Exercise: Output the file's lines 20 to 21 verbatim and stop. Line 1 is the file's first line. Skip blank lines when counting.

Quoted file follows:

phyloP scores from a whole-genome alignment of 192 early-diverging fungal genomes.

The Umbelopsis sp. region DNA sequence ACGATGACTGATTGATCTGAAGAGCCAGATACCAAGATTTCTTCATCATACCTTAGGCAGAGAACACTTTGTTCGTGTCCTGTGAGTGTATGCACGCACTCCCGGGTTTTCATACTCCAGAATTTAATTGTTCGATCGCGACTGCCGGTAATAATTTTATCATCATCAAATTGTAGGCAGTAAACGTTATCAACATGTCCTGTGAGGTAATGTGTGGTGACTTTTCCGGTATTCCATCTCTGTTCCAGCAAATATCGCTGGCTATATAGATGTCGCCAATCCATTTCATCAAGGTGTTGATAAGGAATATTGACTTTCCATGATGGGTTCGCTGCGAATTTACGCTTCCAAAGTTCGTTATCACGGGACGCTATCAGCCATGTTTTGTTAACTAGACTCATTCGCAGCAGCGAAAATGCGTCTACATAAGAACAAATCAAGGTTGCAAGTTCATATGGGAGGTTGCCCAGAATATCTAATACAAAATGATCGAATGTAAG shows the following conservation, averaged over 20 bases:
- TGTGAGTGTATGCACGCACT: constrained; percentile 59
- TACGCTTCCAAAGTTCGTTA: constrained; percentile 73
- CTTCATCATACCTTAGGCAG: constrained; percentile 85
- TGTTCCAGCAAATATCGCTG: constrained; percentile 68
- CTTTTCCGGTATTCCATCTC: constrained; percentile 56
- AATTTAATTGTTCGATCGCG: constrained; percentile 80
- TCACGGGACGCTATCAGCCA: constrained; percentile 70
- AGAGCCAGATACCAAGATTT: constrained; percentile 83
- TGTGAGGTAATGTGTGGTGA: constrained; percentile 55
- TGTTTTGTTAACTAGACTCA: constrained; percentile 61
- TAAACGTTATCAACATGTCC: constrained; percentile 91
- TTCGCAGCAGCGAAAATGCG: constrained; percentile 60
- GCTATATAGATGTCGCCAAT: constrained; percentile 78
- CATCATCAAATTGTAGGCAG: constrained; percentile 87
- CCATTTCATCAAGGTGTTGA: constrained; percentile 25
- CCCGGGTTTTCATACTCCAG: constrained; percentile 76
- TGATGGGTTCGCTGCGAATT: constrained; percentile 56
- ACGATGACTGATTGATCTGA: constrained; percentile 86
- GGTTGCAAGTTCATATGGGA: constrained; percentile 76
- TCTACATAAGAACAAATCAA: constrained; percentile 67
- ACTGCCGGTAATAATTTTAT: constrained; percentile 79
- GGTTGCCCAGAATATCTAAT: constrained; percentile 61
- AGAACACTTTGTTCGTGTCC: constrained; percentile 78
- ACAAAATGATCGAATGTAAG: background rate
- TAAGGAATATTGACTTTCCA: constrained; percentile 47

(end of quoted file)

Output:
- ACGATGACTGATTGATCTGA: constrained; percentile 86
- GGTTGCAAGTTCATATGGGA: constrained; percentile 76